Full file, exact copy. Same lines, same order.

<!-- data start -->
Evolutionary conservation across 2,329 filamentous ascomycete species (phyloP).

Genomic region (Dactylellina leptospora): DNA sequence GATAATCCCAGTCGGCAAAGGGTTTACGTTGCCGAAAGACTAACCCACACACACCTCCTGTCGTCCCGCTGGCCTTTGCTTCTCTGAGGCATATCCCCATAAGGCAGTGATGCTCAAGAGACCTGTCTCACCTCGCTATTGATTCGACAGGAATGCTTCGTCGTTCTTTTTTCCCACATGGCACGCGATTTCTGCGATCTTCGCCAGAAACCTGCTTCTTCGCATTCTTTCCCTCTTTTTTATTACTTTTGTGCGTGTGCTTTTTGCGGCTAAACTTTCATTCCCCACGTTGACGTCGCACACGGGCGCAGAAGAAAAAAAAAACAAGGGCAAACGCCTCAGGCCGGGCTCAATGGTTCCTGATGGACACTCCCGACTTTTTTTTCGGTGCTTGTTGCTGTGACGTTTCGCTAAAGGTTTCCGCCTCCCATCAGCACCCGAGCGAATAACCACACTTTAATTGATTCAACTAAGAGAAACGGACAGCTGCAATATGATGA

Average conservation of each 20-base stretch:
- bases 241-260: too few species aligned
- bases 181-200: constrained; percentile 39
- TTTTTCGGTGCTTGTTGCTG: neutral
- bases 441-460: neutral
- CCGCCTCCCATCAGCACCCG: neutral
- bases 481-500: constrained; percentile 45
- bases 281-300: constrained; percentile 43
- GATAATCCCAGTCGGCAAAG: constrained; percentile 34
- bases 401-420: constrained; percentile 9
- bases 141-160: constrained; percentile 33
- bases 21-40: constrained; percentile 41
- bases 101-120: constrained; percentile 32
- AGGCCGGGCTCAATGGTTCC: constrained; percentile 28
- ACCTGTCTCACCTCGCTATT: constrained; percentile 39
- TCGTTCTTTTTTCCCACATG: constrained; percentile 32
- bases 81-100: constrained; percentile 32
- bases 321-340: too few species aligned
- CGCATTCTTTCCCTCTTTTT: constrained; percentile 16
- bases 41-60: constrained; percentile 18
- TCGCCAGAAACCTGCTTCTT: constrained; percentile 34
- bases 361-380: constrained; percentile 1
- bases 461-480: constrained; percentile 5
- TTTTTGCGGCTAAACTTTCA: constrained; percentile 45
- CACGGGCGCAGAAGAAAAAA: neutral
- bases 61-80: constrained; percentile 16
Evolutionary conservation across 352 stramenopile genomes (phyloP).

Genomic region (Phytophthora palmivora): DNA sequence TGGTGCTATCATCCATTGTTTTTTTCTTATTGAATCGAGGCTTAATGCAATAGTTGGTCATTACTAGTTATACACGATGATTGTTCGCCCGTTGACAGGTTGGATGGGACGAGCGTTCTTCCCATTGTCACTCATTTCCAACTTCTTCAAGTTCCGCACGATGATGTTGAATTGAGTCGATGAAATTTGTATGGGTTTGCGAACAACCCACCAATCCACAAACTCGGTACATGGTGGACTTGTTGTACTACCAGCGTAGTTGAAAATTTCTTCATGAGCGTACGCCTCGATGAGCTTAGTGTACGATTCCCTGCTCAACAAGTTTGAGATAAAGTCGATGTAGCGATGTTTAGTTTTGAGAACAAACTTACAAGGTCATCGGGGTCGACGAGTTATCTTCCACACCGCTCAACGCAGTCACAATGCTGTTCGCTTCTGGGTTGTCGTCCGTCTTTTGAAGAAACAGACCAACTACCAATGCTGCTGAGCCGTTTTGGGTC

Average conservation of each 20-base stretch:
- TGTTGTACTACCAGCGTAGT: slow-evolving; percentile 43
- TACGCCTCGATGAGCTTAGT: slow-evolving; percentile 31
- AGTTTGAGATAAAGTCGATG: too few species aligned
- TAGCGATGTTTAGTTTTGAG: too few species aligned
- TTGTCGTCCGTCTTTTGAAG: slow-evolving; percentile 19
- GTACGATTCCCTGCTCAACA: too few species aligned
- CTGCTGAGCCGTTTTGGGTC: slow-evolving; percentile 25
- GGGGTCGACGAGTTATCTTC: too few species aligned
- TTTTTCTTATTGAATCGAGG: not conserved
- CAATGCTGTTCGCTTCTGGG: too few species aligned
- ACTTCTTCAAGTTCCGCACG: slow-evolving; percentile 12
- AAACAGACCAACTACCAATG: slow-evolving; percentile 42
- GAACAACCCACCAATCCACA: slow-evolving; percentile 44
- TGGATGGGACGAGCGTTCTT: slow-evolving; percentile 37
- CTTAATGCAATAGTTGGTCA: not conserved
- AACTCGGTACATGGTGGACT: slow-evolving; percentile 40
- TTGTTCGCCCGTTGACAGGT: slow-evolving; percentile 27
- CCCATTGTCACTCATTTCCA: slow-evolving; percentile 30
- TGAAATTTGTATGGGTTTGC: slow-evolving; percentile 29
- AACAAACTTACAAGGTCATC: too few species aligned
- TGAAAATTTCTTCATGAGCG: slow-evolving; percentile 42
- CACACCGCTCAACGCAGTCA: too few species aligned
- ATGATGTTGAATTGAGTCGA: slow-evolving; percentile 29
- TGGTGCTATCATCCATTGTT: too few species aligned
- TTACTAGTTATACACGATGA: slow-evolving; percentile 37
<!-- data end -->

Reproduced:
Evolutionary conservation across 2,329 filamentous ascomycete species (phyloP).

Genomic region (Dactylellina leptospora): DNA sequence GATAATCCCAGTCGGCAAAGGGTTTACGTTGCCGAAAGACTAACCCACACACACCTCCTGTCGTCCCGCTGGCCTTTGCTTCTCTGAGGCATATCCCCATAAGGCAGTGATGCTCAAGAGACCTGTCTCACCTCGCTATTGATTCGACAGGAATGCTTCGTCGTTCTTTTTTCCCACATGGCACGCGATTTCTGCGATCTTCGCCAGAAACCTGCTTCTTCGCATTCTTTCCCTCTTTTTTATTACTTTTGTGCGTGTGCTTTTTGCGGCTAAACTTTCATTCCCCACGTTGACGTCGCACACGGGCGCAGAAGAAAAAAAAAACAAGGGCAAACGCCTCAGGCCGGGCTCAATGGTTCCTGATGGACACTCCCGACTTTTTTTTCGGTGCTTGTTGCTGTGACGTTTCGCTAAAGGTTTCCGCCTCCCATCAGCACCCGAGCGAATAACCACACTTTAATTGATTCAACTAAGAGAAACGGACAGCTGCAATATGATGA

Average conservation of each 20-base stretch:
- bases 241-260: too few species aligned
- bases 181-200: constrained; percentile 39
- TTTTTCGGTGCTTGTTGCTG: neutral
- bases 441-460: neutral
- CCGCCTCCCATCAGCACCCG: neutral
- bases 481-500: constrained; percentile 45
- bases 281-300: constrained; percentile 43
- GATAATCCCAGTCGGCAAAG: constrained; percentile 34
- bases 401-420: constrained; percentile 9
- bases 141-160: constrained; percentile 33
- bases 21-40: constrained; percentile 41
- bases 101-120: constrained; percentile 32
- AGGCCGGGCTCAATGGTTCC: constrained; percentile 28
- ACCTGTCTCACCTCGCTATT: constrained; percentile 39
- TCGTTCTTTTTTCCCACATG: constrained; percentile 32
- bases 81-100: constrained; percentile 32
- bases 321-340: too few species aligned
- CGCATTCTTTCCCTCTTTTT: constrained; percentile 16
- bases 41-60: constrained; percentile 18
- TCGCCAGAAACCTGCTTCTT: constrained; percentile 34
- bases 361-380: constrained; percentile 1
- bases 461-480: constrained; percentile 5
- TTTTTGCGGCTAAACTTTCA: constrained; percentile 45
- CACGGGCGCAGAAGAAAAAA: neutral
- bases 61-80: constrained; percentile 16
Evolutionary conservation across 352 stramenopile genomes (phyloP).

Genomic region (Phytophthora palmivora): DNA sequence TGGTGCTATCATCCATTGTTTTTTTCTTATTGAATCGAGGCTTAATGCAATAGTTGGTCATTACTAGTTATACACGATGATTGTTCGCCCGTTGACAGGTTGGATGGGACGAGCGTTCTTCCCATTGTCACTCATTTCCAACTTCTTCAAGTTCCGCACGATGATGTTGAATTGAGTCGATGAAATTTGTATGGGTTTGCGAACAACCCACCAATCCACAAACTCGGTACATGGTGGACTTGTTGTACTACCAGCGTAGTTGAAAATTTCTTCATGAGCGTACGCCTCGATGAGCTTAGTGTACGATTCCCTGCTCAACAAGTTTGAGATAAAGTCGATGTAGCGATGTTTAGTTTTGAGAACAAACTTACAAGGTCATCGGGGTCGACGAGTTATCTTCCACACCGCTCAACGCAGTCACAATGCTGTTCGCTTCTGGGTTGTCGTCCGTCTTTTGAAGAAACAGACCAACTACCAATGCTGCTGAGCCGTTTTGGGTC

Average conservation of each 20-base stretch:
- TGTTGTACTACCAGCGTAGT: slow-evolving; percentile 43
- TACGCCTCGATGAGCTTAGT: slow-evolving; percentile 31
- AGTTTGAGATAAAGTCGATG: too few species aligned
- TAGCGATGTTTAGTTTTGAG: too few species aligned
- TTGTCGTCCGTCTTTTGAAG: slow-evolving; percentile 19
- GTACGATTCCCTGCTCAACA: too few species aligned
- CTGCTGAGCCGTTTTGGGTC: slow-evolving; percentile 25
- GGGGTCGACGAGTTATCTTC: too few species aligned
- TTTTTCTTATTGAATCGAGG: not conserved
- CAATGCTGTTCGCTTCTGGG: too few species aligned
- ACTTCTTCAAGTTCCGCACG: slow-evolving; percentile 12
- AAACAGACCAACTACCAATG: slow-evolving; percentile 42
- GAACAACCCACCAATCCACA: slow-evolving; percentile 44
- TGGATGGGACGAGCGTTCTT: slow-evolving; percentile 37
- CTTAATGCAATAGTTGGTCA: not conserved
- AACTCGGTACATGGTGGACT: slow-evolving; percentile 40
- TTGTTCGCCCGTTGACAGGT: slow-evolving; percentile 27
- CCCATTGTCACTCATTTCCA: slow-evolving; percentile 30
- TGAAATTTGTATGGGTTTGC: slow-evolving; percentile 29
- AACAAACTTACAAGGTCATC: too few species aligned
- TGAAAATTTCTTCATGAGCG: slow-evolving; percentile 42
- CACACCGCTCAACGCAGTCA: too few species aligned
- ATGATGTTGAATTGAGTCGA: slow-evolving; percentile 29
- TGGTGCTATCATCCATTGTT: too few species aligned
- TTACTAGTTATACACGATGA: slow-evolving; percentile 37